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Entered according to the act of Congress, in the year 1834, by WILLAM D'HART, in the Clerk's office of the District of New Jersey.
D'Hart & CONNOLLY, PRINTERS,
There never has existed, upon earth, a nation whose history is so deserving of our attention, as that of the Jews. From their origin, until this day, an extraordinary Providence has been exercised towards them. For more than two thousand
years, they continued to be the peculiar and chory sen people of God; and although they were often m rebellious, and sometimes severely chastised, yet,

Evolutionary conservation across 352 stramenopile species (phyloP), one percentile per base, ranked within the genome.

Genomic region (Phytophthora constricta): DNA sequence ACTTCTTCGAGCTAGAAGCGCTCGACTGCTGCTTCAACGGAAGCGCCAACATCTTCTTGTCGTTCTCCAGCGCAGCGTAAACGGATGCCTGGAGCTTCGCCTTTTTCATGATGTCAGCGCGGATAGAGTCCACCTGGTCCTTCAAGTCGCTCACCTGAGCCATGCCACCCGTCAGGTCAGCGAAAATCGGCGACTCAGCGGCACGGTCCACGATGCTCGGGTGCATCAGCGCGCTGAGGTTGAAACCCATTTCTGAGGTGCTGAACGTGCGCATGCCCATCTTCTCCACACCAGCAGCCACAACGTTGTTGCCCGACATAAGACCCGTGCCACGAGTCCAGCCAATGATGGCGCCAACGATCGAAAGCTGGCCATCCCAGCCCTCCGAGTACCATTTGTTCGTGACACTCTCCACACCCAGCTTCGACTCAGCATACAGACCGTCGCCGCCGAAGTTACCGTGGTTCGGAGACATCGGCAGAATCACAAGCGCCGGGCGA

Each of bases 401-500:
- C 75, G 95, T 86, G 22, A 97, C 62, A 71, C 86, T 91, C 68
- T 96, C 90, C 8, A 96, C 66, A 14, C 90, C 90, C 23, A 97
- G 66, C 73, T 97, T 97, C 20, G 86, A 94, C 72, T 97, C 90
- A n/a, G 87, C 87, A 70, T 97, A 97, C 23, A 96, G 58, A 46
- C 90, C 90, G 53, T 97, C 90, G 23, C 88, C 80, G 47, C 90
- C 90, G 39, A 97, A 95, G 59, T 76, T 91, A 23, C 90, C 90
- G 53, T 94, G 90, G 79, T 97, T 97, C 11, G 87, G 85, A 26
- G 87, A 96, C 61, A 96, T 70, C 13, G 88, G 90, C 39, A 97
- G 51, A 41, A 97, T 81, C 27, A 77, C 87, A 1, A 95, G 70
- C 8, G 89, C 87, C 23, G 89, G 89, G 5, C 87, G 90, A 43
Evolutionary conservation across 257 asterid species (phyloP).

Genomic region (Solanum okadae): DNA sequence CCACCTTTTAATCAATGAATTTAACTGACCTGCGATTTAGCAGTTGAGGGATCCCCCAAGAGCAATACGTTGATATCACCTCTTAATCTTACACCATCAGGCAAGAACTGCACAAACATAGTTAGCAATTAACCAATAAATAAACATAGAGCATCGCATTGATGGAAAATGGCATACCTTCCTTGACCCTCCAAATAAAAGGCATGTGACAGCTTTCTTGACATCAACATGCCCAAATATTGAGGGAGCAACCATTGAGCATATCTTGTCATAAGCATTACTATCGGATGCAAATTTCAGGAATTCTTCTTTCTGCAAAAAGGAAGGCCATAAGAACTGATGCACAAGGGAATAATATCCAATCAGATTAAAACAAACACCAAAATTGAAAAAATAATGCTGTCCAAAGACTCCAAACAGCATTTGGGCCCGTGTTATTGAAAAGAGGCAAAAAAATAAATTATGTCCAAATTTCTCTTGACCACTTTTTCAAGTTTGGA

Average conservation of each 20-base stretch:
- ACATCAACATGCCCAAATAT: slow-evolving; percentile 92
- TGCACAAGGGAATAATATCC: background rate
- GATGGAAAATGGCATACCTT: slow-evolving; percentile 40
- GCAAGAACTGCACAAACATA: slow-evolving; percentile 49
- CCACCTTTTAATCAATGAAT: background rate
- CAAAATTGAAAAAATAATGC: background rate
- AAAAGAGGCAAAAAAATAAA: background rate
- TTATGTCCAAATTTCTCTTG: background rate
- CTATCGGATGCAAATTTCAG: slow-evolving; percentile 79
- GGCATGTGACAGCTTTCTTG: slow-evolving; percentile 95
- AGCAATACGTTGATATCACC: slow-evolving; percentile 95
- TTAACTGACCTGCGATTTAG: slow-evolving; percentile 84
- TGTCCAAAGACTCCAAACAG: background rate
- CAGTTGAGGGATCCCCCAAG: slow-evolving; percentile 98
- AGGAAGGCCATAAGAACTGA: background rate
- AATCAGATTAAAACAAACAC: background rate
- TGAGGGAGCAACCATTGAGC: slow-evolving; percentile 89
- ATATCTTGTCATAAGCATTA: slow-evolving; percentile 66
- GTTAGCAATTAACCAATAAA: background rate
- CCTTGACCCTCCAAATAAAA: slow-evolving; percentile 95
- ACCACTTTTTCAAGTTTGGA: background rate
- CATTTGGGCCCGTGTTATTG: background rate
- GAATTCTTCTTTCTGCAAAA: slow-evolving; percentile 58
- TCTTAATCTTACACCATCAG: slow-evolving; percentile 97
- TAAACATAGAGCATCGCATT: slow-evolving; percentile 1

during this long period, they were never entirely cast off. But after their enormous impiety, in the rejection and crucifixion of the Messiah, they, as a nation, were utterly rejected of God; exiled from the promised land; dispersed among all the nations of the earth, and abandoned to every species of persecution and cruel oppression. This has been their miserable condition for nearly eighteen centuries. But still, an extraordinary Providence attends them; not only in the awful dispensations of Divine displeasure in the fulfilment of the prophecies, but also in their preservation as a distinct people, in the midst of so many hot fires of persecution, and during so long a period of cruel oppression, such as no other people ever endured. Their remaining unamalgamated with the various nations of the earth among whom they have had their residence, is itself a prodigy, and has been